Bitcoins Worth $3.6bln Linked to 2016 Bitfinex Hacking Seized by US DoJ
The US Justice Department said Tuesday that it has uncovered the world’s largest cryptocurrency heist, seizing $3.6 billion in bitcoin linked to the 2016 breach of digital currency exchange Bitfinex and arrested a husband-and-wife team on money laundering charges. Ilya “Dutch” Lichtenstein, 34, and his wife, Heather Morgan, 31, both New York residents detained Tuesday morning in Manhattan, officials said. They spent the unlawful funds on products ranging from gold and non-fungible tokens to a $500 Walmart gift card.
The pair maintained active public identities, with Morgan going under the moniker “Razzlekhan,” a reference to Genghis Khan “but with more pizzazz” on her website. It was the Justice Department’s largest financial seizure to date, Deputy Attorney General Lisa Monaco said in a statement, adding that it demonstrates bitcoin is “not a shelter for criminals.”
Lichtenstein and Morgan face allegations of money laundering and defrauding the United States. The lawsuit was filed in a Washington, D.C. federal court. At their first hearings in federal court in Manhattan on Tuesday afternoon, U.S. Magistrate Judge Debra Freeman set bail at $5 million for Lichtenstein and $3 million for Morgan and ordered their parents to put their houses as collateral for their appearances in court.
The couple is charged with conspiring to launder 119,754 bitcoin that were stolen when a hacker gained access to Bitfinex and made over 2,000 unlawful transactions. According to Justice Department officials, the transactions were initially valued at $71 million in bitcoin, but have now increased to more than $4.5 billion due to the currency’s growth in value.
A critical indication might have come from the 2017 arrest of an underground digital market that was allegedly used to launder some of the monies. According to US investigators, some of the funds were moved to AlphaBay, a dark web-based version of eBay where anything goes.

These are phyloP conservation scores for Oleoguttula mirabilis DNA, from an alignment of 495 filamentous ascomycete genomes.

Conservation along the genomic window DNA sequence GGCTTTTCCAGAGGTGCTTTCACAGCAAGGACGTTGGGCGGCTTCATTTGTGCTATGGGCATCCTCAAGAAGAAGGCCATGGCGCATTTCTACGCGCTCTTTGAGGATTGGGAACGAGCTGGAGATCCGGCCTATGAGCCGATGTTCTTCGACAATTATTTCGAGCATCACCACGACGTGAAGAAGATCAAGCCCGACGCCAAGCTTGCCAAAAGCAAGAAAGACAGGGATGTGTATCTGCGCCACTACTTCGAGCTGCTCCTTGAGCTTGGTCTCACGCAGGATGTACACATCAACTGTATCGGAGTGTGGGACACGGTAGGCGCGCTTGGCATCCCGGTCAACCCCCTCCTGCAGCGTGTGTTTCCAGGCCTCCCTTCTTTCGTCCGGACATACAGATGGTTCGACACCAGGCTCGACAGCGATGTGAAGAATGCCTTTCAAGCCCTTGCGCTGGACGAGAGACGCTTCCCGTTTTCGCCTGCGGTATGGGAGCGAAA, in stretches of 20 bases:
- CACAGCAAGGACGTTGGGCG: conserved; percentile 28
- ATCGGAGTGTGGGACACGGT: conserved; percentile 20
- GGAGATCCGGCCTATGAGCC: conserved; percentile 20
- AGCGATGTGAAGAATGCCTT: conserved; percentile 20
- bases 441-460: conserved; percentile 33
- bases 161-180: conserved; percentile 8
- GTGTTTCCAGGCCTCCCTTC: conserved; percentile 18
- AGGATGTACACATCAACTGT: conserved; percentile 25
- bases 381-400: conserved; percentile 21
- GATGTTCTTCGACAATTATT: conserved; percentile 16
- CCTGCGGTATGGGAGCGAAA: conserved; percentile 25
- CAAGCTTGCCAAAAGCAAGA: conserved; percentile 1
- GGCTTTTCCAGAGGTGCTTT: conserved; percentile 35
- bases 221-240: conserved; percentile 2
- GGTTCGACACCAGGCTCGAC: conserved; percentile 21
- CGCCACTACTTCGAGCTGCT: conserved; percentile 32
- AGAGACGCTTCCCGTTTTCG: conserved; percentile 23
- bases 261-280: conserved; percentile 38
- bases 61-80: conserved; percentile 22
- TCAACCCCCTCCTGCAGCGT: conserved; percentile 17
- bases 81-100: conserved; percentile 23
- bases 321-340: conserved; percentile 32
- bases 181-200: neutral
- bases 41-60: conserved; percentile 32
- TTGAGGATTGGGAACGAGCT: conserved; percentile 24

When the website was shut down, police presumably gained access to AlphaBay’s internal transaction records and linked them to a cryptocurrency account in Lichtenstein’s name, according to digital currency monitoring firm Elliptic. Bitfinex announced in a statement that it was collaborating with the Justice Department to “establish our rights to the restoration of stolen bitcoin.”
Lichtenstein and Morgan allegedly attempted to launder money via a network of currency swaps or by claiming the funds were contributions to Morgan’s business, the DOJ said. Along with her rap singing career, Morgan pursued interests in painting, fashion design, and writing, where she marketed herself as a kind of corporate coach. One of her latest essays was headlined “Tips to Protect Your Business from Cybercriminals” and included an interview with the owner of a bitcoin exchange on how to avoid fraud.
Morgan, who was dressed in a white hoodie for her court appearance, constantly returned her gaze to her parents, who were sat in the courtroom’s audience. Both she and Lichtenstein, who has dual citizenship in the United States and Russia, nodded as Freeman warned them of the dire implications of fleeing.
Both will be held under electronic surveillance and will be prohibited from participating in bitcoin transactions until trial, Freeman said. Later, she added, a court in Washington, where more hearings will be place, might impose new requirements.
Prosecutors argued that both should be held until trial due to their flight risk. However, Freeman said that she was persuaded by defense attorney Anirudh Bansal’s assertion that Lichtenstein and Morgan were aware they were under investigation since November yet stayed in the United States.
The criminal case filed on Tuesday comes more than four months after Monaco announced the establishment of a new National Cryptocurrency Enforcement Team comprised of anti-money laundering and cybersecurity professionals.
Cyber criminals that use ransomware to target businesses, towns, and people sometimes demand payment in bitcoin. In one high-profile case last year, former colleagues and allies of the ransomware gang REvil used encryption software called DarkSide to attempt a cyber assault on the Colonial Pipeline, resulting in a significant gas shortage on the US East Coast.
Later, the Justice Department recovered around $2.3 million in bitcoin ransom money given by Colonial to the hackers. Cases such as these illustrate that the Justice Department “can track money over the blockchain in the same manner that we have historically tracked it inside the conventional banking system,” according to Kenneth Polite, the department’s associate attorney general for the Criminal Division.